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April 5, 1997
Daylight saving time begins at 2 a.m. Sunday, and clocks should be moved ahead one hour. Pacific Standard Time will return in October.
September 2, 1985
When Congress gets back to work it will have before it a bill sponsored by Reps. Edward J. Markey (D-Mass.) and Carlos J. Moorhead (R-Glendale) to give the country another month of daylight-saving time. Let's hear it for the Ayes. Daylight-saving time currently stretches from the last Sunday in April to the last Sunday in October. Under the bill, clocks would be set an hour ahead on the first Sunday in April, and back an hour on the first Sunday in November.
September 25, 2000
Re "Save Daylight Savings," letter, Sept. 19: Apparently the writer is too young to remember that that idea was tried during the oil shortage of the '70s in order to conserve oil used by the power generating stations. The result was that schoolchildren were going to school in the morning when it was dark, and the rate of children being struck by vehicles increased. I am of the opposite opinion: Do away with that semiannual nonsense and stay on standard time. I have unsuccessfully tried to track down the driving force behind daylight saving time.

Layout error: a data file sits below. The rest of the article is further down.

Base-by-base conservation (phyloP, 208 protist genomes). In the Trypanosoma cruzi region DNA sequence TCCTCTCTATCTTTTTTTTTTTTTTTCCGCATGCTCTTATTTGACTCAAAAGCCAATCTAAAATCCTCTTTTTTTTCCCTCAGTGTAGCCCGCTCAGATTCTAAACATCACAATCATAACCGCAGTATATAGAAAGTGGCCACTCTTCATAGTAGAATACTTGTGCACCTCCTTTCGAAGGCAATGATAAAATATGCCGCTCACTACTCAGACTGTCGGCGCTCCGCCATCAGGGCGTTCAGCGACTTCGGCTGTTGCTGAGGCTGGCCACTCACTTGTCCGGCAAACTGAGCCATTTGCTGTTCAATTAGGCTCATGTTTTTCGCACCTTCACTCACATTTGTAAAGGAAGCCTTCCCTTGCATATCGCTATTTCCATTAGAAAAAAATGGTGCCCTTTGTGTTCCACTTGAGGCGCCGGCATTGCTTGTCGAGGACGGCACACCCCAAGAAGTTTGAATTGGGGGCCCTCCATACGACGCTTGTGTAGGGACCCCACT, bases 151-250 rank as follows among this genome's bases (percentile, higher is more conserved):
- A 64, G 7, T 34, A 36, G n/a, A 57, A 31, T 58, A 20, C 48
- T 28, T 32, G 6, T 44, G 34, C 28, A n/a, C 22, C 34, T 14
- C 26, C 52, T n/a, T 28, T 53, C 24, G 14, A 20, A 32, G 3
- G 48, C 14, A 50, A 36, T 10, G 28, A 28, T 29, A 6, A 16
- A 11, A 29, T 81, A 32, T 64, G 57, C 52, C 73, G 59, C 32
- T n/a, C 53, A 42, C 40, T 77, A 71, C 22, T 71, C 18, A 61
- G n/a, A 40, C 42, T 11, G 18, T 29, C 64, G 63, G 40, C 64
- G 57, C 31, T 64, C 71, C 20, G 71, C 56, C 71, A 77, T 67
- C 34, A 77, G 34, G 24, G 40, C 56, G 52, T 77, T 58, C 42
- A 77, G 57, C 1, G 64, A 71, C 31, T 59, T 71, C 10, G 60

July 25, 2005
THE SUBJECT OF extending daylight saving time leads grown congressmen to come out with such lines as, "It just makes everyone feel sunnier." An amendment to set the clocks forward earlier in the year, and set them back a bit later, (cosponsored by Rep. Edward J. Markey [D-Mass.], who spoke the "sunnier" remark) has offered the sole comic relief in the energy bill, an otherwise morose bucket of lawmaking. The public understandably is focused more on daylight saving time than, say, the bill's provision on MTBE lawsuits.
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